Mr Koh, for example, already made two sales - including a Haffendi Anuar for S$12,000 - to Swiss and Dutch collectors respectively. Qing Gallery from Taipei sold three works by Chinese artist Liu Jiu-Tong, priced above S$50,000, to its own collector from Taiwan. The two Donna Ong works which sold for S$10,000 each came from Milan-based Primo Marella, which specialises in Asian art.

STPI's Emi Eu found the mood very good on Vernissage night - and attributes it to the strong interest now in Singaporean artist Jane Lee, who just completed a residency at the institute. STPI is also carrying works by foreign artists and she's had a lot of interest in those works as well.

"It could also be that our works aren't so highly priced, in comparison to our neighbour's booth, or perhaps the stockmarket movements haven't yet impacted those who are more detached from it," she muses.

Benjamin Hampe of Chan Hampe gallery says that the interest level for the artists he's presenting - Belinda Fox and Jason Lim - is very high as some previous collectors from Korea and Australia saw the works and visited their show at his Raffles Hotel gallery. Some works by Korean artist Si Jae Byun were also sold.

Valerie Cheah of Jada Art Gallery, who is just visiting Art Stage, notes that although big "blue chip" international galleries are absent this year, she is happy to see an increase of Asian art galleries, which should be its niche.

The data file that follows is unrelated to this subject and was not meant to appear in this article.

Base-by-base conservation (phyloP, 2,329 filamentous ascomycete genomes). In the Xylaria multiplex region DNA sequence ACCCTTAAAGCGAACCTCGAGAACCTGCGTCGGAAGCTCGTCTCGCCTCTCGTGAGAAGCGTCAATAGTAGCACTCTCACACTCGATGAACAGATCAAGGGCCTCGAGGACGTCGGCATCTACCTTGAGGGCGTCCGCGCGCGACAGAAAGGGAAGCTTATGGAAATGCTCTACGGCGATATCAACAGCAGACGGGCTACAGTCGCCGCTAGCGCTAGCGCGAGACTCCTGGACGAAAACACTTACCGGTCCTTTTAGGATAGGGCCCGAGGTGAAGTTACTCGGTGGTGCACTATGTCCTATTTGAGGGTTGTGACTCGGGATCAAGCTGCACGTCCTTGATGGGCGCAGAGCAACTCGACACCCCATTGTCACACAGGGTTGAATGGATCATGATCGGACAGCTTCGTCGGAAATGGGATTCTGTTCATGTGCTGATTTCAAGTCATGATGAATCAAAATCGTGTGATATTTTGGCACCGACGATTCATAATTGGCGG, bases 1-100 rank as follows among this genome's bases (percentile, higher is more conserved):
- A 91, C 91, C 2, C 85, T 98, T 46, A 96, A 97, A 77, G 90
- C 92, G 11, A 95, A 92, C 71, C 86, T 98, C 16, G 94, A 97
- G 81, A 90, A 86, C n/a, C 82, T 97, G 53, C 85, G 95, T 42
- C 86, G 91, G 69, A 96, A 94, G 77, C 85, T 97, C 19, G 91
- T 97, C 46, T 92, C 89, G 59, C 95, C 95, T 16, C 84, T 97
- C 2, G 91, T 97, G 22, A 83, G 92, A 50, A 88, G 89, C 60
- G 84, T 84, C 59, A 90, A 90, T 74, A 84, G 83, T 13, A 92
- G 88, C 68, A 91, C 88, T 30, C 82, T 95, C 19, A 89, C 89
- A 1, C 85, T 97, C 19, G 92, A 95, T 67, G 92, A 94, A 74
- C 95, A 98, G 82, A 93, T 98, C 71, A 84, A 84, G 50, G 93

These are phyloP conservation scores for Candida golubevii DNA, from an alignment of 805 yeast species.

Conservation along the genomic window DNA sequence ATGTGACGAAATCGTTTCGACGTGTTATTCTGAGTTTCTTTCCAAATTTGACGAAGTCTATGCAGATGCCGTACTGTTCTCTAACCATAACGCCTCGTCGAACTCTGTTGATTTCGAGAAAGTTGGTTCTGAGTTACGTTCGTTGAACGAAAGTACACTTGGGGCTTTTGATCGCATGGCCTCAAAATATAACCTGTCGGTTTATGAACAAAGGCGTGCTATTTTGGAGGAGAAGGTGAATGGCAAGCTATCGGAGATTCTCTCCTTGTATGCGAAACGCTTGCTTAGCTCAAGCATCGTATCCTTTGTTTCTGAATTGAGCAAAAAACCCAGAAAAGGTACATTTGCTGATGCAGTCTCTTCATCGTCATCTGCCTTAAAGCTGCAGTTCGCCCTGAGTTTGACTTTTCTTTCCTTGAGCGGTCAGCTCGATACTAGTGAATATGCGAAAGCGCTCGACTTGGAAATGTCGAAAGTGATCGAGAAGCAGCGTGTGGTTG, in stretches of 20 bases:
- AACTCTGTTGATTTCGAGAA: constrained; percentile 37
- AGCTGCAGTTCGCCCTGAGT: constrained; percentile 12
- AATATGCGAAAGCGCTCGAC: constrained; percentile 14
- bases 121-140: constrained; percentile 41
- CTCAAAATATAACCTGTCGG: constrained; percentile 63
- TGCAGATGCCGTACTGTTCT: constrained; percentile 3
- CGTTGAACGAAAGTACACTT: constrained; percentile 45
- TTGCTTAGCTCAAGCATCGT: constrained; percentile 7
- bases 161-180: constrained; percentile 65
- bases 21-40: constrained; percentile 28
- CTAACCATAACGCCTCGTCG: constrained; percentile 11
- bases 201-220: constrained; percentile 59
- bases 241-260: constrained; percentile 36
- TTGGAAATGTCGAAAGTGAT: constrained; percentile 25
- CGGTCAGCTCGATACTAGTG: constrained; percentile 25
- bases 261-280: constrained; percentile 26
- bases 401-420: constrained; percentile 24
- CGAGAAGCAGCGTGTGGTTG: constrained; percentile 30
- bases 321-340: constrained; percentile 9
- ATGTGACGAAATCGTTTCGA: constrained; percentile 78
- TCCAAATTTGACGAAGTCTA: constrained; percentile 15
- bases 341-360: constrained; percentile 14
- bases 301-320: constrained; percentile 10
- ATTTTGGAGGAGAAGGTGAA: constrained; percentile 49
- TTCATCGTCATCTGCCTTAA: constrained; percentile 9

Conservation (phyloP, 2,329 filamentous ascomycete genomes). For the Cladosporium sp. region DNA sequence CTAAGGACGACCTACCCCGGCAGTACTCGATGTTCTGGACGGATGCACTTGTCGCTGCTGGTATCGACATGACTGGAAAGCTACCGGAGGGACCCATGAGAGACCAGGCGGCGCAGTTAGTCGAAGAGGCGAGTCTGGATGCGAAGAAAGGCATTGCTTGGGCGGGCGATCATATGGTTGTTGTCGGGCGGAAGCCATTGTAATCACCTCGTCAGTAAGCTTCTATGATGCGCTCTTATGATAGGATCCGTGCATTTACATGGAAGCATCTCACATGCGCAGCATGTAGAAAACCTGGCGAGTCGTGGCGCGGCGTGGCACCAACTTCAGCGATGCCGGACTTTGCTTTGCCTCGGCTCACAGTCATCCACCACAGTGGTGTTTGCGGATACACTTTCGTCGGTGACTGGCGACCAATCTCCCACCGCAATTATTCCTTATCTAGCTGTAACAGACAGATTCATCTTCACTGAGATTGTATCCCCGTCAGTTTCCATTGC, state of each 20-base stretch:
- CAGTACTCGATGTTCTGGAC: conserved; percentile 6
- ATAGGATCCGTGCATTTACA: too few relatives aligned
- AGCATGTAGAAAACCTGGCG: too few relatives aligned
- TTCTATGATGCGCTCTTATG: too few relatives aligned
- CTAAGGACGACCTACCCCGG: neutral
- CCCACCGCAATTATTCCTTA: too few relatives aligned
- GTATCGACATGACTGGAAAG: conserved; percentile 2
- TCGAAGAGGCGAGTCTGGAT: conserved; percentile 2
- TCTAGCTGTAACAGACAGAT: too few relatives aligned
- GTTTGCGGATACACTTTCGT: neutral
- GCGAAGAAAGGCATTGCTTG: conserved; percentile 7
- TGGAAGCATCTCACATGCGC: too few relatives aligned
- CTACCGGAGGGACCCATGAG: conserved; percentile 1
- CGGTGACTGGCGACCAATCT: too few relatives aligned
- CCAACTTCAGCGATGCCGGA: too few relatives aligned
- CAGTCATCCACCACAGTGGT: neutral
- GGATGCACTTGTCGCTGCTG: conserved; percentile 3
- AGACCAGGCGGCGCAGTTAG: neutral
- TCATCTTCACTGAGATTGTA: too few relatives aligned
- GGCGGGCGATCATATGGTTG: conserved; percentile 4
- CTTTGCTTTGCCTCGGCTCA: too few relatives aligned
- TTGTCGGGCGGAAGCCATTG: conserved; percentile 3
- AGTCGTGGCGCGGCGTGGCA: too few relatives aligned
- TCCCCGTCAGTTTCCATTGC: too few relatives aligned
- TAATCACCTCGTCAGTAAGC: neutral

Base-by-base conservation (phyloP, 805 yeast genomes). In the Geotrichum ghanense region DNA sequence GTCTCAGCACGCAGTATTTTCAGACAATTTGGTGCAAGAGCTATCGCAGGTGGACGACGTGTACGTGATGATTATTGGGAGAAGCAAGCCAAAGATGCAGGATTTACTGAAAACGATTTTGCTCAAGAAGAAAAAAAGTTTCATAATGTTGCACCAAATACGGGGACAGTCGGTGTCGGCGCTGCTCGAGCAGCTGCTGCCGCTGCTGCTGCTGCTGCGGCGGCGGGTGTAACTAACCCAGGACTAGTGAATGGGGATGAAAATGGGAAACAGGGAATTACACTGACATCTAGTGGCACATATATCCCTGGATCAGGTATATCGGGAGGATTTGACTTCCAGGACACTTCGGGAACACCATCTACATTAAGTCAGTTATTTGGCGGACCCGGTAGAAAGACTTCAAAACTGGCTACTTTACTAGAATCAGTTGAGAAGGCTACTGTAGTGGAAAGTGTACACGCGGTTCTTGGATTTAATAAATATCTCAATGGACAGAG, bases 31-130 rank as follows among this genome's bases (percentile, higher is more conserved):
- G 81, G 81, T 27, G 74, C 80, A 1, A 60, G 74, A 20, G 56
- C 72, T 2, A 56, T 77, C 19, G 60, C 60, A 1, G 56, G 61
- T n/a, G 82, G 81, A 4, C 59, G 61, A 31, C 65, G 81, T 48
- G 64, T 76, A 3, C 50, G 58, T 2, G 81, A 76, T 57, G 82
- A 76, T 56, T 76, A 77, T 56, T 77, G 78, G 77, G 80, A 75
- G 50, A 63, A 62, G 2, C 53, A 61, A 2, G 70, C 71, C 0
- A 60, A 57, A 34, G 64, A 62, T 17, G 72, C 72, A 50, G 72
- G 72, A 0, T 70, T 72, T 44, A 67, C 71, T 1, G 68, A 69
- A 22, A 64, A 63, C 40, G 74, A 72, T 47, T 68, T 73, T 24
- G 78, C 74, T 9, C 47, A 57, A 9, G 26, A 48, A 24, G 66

"I personally feel this year's curation of artworks is better than last year's. The highlight for me is the rare viewing of the live performance by young Harvard-trained, Shanghai- based artist Bea Camacho from the Philippines, who had a performance at the Tate Museum in 2010."

Ms Cheah is of the view as well that although it is a challenging year, it will not stop good artworks from being snapped up by art collectors. She's already heard that works by Jane Lee shown at Sundaram Tagore have a waitlist of more than 20 keen art buyers.

Mr Hampe notes: "With the economic situation, collectors are being cautious, looking for things they like, doing their research, and not making brash decisions. This is healthy."

Solo on Valdes

Meanwhile, well-established international galleries making their foray into Art Stage Singapore include Galeries Forsblom, a premier gallery in Finland. They have done so with a solo on leading Spanish artist Manolo Valdes, whose sculptures are priced from S$690,000.

Gallery founder Kaj Forsblom visited Art Stage three times before deciding to take part this year. He also attended the Tresors Fair in 1993, some 20 years ago. "The reason why we decided to have a solo on Valdes is because we think his aesthetics suit the market here," he shares.

Marc de Puechredon from Basel, Switzerland, also brought in Uwe Walther, as he deemed the German artist's landscapes painted on geographic maps to fall in quite nicely with the tradition of landscape art in Asia.

"We've heard about Art Stage being well organised, and we also have a collector who lives in Singapore, so we decided we should risk it by coming here," he says.